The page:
Protesters clashed with riot police firing tear gas for a second night in Minneapolis on Wednesday in an outpouring of rage over the death of a black man seen in a widely circulated video gasping for breath as a white officer knelt on his neck.
The video, taken by an onlooker to Monday night's fatal encounter between police and George Floyd, 46, showed him lying face down and handcuffed, groaning for help and repeatedly saying, “please, I can't breathe,” before growing motionless.
Hundreds of protesters, many with faces covered, thronged streets around the Third Precinct police station late on Wednesday, about half a mile from where Floyd had been arrested, chanting, “No justice, no peace” and “I can't breathe.”
The crowd grew to thousands as night fell and the protest turned into a standoff outside the station, where police in riot gear formed barricade lines while protesters taunted them from
behind makeshift barricades of their own.
Police, some taking positions on rooftops, used tear gas, plastic bullets and concussion grenades to keep the crowds at bay. Protesters pelted police with rocks and other projectiles. Some threw tear gas canisters back at the officers.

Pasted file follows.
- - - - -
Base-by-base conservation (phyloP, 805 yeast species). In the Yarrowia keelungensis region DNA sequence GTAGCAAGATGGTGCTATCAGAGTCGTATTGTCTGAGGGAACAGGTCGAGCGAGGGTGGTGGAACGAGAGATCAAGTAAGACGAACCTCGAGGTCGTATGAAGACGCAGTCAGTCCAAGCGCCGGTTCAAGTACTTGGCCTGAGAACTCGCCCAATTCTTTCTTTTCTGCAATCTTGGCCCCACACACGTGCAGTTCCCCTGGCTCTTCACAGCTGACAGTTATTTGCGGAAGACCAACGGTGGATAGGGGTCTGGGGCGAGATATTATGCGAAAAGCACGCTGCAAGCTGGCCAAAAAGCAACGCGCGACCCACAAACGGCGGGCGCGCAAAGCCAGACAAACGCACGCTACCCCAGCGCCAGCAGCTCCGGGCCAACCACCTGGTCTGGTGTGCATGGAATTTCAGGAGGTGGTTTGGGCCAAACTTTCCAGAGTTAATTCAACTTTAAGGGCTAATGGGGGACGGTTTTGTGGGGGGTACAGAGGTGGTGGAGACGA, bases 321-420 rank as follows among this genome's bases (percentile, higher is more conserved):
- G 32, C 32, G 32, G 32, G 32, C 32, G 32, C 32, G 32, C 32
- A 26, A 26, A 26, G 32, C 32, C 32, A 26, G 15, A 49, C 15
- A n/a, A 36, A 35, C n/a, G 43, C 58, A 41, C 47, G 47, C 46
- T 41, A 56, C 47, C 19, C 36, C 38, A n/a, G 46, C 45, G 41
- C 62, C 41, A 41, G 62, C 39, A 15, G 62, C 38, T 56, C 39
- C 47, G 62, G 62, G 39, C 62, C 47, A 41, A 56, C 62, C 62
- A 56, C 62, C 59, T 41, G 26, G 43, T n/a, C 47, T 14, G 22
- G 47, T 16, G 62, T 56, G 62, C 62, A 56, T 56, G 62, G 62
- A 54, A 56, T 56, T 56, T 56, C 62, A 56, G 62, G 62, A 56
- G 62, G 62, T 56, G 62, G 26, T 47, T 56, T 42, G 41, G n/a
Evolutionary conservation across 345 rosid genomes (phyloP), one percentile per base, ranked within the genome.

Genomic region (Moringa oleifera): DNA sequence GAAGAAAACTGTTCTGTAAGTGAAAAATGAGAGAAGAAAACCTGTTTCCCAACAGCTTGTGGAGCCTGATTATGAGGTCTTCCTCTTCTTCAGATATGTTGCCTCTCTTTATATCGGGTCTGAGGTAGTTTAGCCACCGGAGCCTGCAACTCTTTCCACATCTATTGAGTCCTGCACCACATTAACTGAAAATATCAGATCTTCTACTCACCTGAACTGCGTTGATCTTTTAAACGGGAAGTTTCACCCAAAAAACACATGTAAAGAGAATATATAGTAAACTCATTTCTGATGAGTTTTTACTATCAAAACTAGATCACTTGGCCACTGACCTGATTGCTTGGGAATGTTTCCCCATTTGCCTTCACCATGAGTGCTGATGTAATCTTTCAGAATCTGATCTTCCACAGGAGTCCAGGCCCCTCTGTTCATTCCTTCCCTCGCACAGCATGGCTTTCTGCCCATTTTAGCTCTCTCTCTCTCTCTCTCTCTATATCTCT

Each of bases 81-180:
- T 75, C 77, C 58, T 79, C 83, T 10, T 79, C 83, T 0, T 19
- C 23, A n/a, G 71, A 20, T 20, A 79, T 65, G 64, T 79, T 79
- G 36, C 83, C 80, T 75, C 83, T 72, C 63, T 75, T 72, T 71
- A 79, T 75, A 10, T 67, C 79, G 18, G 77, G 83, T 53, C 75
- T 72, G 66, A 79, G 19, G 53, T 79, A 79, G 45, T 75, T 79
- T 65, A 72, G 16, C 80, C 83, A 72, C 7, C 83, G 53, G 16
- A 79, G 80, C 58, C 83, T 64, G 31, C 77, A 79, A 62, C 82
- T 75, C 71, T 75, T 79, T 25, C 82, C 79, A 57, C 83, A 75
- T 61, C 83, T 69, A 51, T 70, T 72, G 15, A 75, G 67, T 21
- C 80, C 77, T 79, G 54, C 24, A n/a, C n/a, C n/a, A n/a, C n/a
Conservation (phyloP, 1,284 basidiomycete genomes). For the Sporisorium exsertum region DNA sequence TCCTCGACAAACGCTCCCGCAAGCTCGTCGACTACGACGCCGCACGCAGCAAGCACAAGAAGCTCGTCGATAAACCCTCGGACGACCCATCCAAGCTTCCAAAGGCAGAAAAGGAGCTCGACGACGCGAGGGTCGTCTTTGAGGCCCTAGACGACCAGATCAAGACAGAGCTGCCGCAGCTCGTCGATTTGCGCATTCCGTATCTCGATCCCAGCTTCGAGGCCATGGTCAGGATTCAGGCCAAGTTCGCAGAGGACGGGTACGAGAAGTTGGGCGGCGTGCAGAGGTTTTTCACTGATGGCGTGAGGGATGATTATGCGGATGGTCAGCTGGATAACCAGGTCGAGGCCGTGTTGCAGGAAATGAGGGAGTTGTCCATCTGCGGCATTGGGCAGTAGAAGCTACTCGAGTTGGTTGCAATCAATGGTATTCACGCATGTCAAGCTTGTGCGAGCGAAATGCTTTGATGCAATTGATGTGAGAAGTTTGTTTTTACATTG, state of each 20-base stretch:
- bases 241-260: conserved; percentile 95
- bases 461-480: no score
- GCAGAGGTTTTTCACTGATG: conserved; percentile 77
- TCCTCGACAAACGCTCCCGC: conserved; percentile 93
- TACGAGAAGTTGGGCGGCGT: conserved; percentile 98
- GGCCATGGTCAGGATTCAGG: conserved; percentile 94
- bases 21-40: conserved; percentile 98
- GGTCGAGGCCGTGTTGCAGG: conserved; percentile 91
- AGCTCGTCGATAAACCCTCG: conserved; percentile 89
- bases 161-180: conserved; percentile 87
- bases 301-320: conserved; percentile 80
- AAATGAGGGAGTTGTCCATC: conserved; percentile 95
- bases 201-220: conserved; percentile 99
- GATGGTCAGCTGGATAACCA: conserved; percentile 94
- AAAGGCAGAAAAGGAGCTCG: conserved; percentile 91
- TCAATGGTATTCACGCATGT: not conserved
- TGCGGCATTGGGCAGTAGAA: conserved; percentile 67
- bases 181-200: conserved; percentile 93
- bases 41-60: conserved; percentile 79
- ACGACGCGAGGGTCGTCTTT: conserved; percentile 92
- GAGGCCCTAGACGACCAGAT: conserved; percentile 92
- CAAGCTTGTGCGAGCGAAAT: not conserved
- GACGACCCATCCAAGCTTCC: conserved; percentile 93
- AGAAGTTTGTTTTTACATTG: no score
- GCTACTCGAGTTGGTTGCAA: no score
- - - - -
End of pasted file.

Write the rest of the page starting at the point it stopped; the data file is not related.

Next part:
Television news images from a helicopter over the area showed dozens of people looting a Target store, running out with clothing and shopping carts full of merchandise.
Fires erupted after dark at several businesses, including an auto parts store. Eyewitnesses said the blazes appeared to be the work of arsonists. Media said a smaller, peaceful protest was held outside the home of one of the police officers.
Anger on the West Coast
Demonstrators block traffic during a protest Wednesday, May 27, 2020, in Los Angeles over the death of George Floyd in Minneapolis police custody earlier in the week. (AP)
The city identified the four officers as Derek Chauvin, Thomas Lane, Tou Thao and J Alexander Kueng. It did not say who knelt on Floyd's neck, and gave no further information.
The local police union said the officers were cooperating with investigators and cautioned against a “rush to judgment.”
“We must review all video. We must wait for the medical examiner's report,” the union statement said.
The county attorney's office said it would decide how to proceed once investigators had concluded their inquiries.
The case was reminiscent of the 2014 killing of Eric Garner, an unarmed black man in New York City who died after being put in a banned police chokehold.
Garner's dying words, “I can't breathe,” became a rallying cry for the Black Lives Matter movement calling attention to a wave of killings of African-Americans by police using unjustified lethal force.